About 10 months ago, Nvidia launched its RTX lineup of video cards. The company has spent that time doing exactly what I pointed out in my review: It’s faking it ’til it makes it. That’s because very few games have had support for the marquee feature of real-time ray tracing. But coming out of the Electronic Entertainment Expo (E3) game industry event in Los Angeles last week, it’s starting to feel like Nvidia no longer needs to fake the value of RTX.
Developers and publishers have announced ray-tracing support for some of the biggest upcoming blockbusters. That includes games from companies like Activision, Ubisoft, and CD Projekt Red that all use a number of different development tools and engines.
Here are the highlights:
- Call of Duty: Modern Warfare
- Vampire: The Masquerade — Bloodlines 2
- Cyberpunk 2077
- Watch Dogs: Legion
- Wolfenstein: Youngblood
It’s still novel when a game supports ray tracing, but Nvidia’s push for adoption is producing noticeable progress.
“There’s an indication that ray tracing is becoming mainstream,” Nvidia GPU product manager Justin Walker said during an interview at E3. “When we first introduced our Turing architecture and our ray-tracing architecture, it was all really new. Developers hadn’t had time to integrate the technology, and you kinda had to take our word for it.”
But now, Nvidia has had time to work with its partners. And many companies have implemented ray-tracing directly into their tools.
“Over the last couple of months, there’s been a ton of work and breakthroughs around ray tracing,” said Walker. “It’s been integrated into all the major game engines — Unreal, Frostbite, the Call of Duty engine. It really is coming to the biggest games. The infrastructure is there.”
Not all ray tracing is the same
It’s important to remember that ray tracing isn’t just one thing. The underlying technology is all about replicating the way light behaves in the physical world, but developers can pick and choose how to activate it.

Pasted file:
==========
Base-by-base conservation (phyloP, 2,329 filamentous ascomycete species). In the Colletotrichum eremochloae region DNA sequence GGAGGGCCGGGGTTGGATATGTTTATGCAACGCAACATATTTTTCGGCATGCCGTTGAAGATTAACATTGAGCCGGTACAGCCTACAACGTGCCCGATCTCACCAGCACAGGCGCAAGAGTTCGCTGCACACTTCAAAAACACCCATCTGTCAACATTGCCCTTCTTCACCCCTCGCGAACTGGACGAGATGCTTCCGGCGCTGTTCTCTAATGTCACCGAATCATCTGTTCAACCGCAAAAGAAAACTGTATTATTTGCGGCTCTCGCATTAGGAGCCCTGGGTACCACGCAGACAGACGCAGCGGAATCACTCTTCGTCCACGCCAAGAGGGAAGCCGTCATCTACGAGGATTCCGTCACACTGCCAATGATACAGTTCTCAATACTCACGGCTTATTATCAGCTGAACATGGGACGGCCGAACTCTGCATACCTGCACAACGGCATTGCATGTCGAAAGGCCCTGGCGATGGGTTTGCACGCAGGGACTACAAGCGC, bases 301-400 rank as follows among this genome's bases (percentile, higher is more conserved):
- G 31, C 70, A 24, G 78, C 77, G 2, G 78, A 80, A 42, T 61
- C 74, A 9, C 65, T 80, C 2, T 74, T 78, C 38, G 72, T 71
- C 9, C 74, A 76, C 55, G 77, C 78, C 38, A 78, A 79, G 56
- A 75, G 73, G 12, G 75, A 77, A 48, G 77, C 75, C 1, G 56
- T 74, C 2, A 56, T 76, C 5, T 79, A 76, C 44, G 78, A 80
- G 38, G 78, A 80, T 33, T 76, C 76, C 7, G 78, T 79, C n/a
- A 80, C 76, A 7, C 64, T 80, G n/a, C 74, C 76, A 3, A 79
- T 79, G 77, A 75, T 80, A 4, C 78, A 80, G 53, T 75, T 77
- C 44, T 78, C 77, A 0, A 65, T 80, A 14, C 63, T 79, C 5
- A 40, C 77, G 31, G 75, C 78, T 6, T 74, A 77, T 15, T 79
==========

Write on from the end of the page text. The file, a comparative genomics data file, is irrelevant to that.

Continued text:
Battlefield V, an early RTX game, only uses ray tracing for reflections. Shadow of the Tomb Raider only uses it for shadows. Metro: Exodus, however, has a global-illumination system that uses ray tracing.
And from my experience, the global illumination ray tracing is when visuals really start to look like a generational leap. Of course, global illumination is also the most computationally intensive implementation.
I asked Nvidia if the upcoming games are going to use RTX for shadows, reflections, global illumination, ambient occlusion, or all of the above. And for Watch Dogs, Call of Duty, Wolfenstein, and Vampire: The Masquerade — Bloodlines 2, the answer is unknown.
“That hasn’t been announced yet,” said Walker. “Part of it is that the developers are still working on it, and there are a lot of ways you can use RTX.”
But we do have details for a couple of the games.
Developer Remedy is planning to use ray tracing for shadows, reflections, and global illumination. Those are the big three for RTX, and it means that Control is going to look excellent with a capable video card.
I got to see it in person at E3. During the demo, you could turn RTX on and off with the press of a button. The effect was startling because the game looks significantly more natural and lifelike with RTX on.
Nvidia and developer CD Projekt Red only just announced this at E3, so I wasn’t expecting to get any concrete info. But the open-world cyber RPG is coming along nicely, and the studio seems to already know how it wants to use ray tracing.
Right now, the plan is to use it for ambient occlusion, which is when light struggles to reach corners and creases. AO is a very inexpensive use of RTX, but it’s also a more subtle visual effect.
The studio is also going to use something called “dynamic diffuse global illumination,” which is not exactly the same as real-time GI. Instead, it enables developers to use real-time ray tracing to see what light should look like. Artists can then bake that information into the game for traditional light-rendering techniques.
This is good for performance, and it can shorten how long it takes to develop a game. But it won’t have quite the same pop as actual real-time global illumination with ray tracing.
Ray tracing definitely feels like it is building momentum. These technological shifts always take time, and they have to start somewhere. But it’s easier to believe that ray tracing actually is a legitimate shift for computer graphics and not just a gimmick.
But as more big games adopt RTX in 2019 and 2020, the next step is to see if smaller studios begin adopting it as well. It’s important that it’s going to show up in Call of Duty, but I also want to quickly get to a point where we can just assume that ray tracing is included in a game by default.
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